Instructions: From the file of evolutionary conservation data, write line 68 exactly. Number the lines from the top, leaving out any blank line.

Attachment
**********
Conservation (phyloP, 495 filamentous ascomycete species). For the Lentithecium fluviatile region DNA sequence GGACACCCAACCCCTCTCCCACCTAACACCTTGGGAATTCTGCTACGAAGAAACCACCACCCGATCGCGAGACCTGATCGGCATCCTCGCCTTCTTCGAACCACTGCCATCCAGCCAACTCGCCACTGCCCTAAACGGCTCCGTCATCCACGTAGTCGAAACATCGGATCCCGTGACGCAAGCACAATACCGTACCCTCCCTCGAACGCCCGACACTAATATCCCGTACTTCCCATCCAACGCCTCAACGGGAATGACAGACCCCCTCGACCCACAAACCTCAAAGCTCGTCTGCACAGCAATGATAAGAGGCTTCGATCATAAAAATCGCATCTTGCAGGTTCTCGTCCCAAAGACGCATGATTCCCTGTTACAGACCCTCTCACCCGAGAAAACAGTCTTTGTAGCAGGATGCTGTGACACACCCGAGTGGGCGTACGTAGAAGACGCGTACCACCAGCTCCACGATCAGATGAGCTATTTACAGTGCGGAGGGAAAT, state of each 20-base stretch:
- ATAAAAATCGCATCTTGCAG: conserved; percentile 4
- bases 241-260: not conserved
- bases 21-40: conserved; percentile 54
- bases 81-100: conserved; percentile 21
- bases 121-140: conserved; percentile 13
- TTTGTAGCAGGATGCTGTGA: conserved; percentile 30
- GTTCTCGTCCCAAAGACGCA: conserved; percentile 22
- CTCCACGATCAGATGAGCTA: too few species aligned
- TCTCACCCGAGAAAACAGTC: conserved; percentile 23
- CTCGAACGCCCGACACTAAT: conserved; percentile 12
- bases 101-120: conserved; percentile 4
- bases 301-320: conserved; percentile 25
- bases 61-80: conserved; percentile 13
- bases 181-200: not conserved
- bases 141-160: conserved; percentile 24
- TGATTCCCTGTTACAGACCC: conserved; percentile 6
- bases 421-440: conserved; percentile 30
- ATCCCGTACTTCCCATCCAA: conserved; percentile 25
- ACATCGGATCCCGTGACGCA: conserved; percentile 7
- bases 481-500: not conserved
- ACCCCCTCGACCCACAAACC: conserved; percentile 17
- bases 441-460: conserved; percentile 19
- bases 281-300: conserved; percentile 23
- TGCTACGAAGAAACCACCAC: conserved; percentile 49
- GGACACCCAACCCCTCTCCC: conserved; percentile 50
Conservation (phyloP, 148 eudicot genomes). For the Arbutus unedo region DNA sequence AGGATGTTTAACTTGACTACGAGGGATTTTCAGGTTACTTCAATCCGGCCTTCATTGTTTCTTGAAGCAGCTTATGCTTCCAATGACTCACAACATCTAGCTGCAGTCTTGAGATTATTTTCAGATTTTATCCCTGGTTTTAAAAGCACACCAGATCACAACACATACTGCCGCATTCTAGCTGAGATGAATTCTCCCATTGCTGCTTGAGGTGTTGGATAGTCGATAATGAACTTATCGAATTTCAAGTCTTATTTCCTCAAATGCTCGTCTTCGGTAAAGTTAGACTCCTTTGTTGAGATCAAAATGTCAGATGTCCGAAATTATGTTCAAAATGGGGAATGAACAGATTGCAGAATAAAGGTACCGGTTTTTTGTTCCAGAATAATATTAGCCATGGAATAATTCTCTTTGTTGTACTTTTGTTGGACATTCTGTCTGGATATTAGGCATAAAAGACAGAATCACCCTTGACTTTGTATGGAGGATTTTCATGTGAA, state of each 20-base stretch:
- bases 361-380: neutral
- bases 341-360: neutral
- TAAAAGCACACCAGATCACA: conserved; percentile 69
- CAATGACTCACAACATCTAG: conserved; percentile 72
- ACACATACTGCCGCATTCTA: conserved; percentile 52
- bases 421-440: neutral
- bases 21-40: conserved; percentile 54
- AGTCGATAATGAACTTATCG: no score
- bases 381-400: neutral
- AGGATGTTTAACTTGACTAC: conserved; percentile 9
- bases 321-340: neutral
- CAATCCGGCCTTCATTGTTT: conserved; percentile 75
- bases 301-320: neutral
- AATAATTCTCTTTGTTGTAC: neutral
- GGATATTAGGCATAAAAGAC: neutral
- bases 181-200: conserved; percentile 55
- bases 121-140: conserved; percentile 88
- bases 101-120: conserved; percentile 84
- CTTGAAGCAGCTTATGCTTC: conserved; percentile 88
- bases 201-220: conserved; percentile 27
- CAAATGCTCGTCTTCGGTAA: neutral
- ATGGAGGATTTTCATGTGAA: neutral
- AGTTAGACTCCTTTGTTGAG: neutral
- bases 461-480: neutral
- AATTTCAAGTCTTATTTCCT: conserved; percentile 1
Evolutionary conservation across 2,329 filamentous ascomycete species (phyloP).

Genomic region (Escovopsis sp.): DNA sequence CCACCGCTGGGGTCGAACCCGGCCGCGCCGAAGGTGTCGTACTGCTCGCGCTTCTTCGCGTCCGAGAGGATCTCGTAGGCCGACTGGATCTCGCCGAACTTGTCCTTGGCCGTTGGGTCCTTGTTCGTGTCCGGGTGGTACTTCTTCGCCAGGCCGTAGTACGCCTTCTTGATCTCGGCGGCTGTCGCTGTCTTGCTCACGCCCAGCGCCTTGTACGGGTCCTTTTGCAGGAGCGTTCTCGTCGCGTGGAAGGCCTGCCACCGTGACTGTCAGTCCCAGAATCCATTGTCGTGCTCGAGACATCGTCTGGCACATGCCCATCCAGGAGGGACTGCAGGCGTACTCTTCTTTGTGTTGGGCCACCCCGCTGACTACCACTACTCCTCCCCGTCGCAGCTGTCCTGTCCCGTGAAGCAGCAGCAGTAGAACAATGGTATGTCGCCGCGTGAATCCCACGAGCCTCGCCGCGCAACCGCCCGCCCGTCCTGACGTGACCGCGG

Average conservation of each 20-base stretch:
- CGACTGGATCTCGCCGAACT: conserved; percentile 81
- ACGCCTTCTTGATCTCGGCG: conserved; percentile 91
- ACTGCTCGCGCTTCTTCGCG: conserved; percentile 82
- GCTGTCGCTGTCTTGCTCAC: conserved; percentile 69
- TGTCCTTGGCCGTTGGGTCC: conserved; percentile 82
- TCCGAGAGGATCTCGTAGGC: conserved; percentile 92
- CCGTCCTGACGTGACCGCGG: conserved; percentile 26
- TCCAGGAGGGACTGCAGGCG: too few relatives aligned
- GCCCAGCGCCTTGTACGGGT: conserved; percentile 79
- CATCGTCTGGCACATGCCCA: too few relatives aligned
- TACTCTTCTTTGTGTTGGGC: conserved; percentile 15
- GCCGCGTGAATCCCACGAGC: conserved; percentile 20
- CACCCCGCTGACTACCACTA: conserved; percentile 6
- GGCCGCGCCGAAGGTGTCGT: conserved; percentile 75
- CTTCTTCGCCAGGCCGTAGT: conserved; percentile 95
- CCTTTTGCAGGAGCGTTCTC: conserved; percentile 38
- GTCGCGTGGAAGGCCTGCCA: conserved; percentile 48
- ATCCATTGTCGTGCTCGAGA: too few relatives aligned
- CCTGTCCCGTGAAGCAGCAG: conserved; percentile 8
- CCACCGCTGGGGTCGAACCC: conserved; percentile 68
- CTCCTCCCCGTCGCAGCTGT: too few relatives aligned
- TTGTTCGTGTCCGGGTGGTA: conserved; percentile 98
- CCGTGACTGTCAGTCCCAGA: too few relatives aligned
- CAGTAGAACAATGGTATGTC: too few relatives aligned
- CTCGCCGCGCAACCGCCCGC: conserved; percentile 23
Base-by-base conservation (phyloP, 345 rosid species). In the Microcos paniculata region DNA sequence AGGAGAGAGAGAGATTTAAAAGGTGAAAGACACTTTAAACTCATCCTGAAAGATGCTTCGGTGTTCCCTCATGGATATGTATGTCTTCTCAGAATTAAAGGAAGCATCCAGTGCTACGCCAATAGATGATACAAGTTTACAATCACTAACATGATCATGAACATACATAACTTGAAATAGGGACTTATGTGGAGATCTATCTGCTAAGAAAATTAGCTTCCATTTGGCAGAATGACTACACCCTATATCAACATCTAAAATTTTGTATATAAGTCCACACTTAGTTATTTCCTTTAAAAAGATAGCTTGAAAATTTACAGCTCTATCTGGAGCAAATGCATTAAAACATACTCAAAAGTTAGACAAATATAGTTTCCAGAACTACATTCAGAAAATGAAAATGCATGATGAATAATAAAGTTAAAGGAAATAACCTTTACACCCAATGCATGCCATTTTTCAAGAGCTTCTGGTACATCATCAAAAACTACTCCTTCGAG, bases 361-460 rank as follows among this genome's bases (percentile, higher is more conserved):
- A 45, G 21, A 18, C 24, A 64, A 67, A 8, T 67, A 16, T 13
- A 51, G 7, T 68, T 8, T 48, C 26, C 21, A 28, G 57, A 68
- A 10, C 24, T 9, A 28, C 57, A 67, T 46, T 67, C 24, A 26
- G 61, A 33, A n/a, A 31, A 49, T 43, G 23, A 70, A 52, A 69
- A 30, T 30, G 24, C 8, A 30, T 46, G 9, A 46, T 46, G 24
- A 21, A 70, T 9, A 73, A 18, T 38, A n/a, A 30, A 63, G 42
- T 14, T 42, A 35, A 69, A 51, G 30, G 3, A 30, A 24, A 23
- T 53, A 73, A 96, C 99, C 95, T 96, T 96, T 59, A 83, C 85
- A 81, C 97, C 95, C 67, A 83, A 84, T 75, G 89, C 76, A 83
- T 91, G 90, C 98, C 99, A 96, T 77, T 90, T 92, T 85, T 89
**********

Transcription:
- CACCCCGCTGACTACCACTA: conserved; percentile 6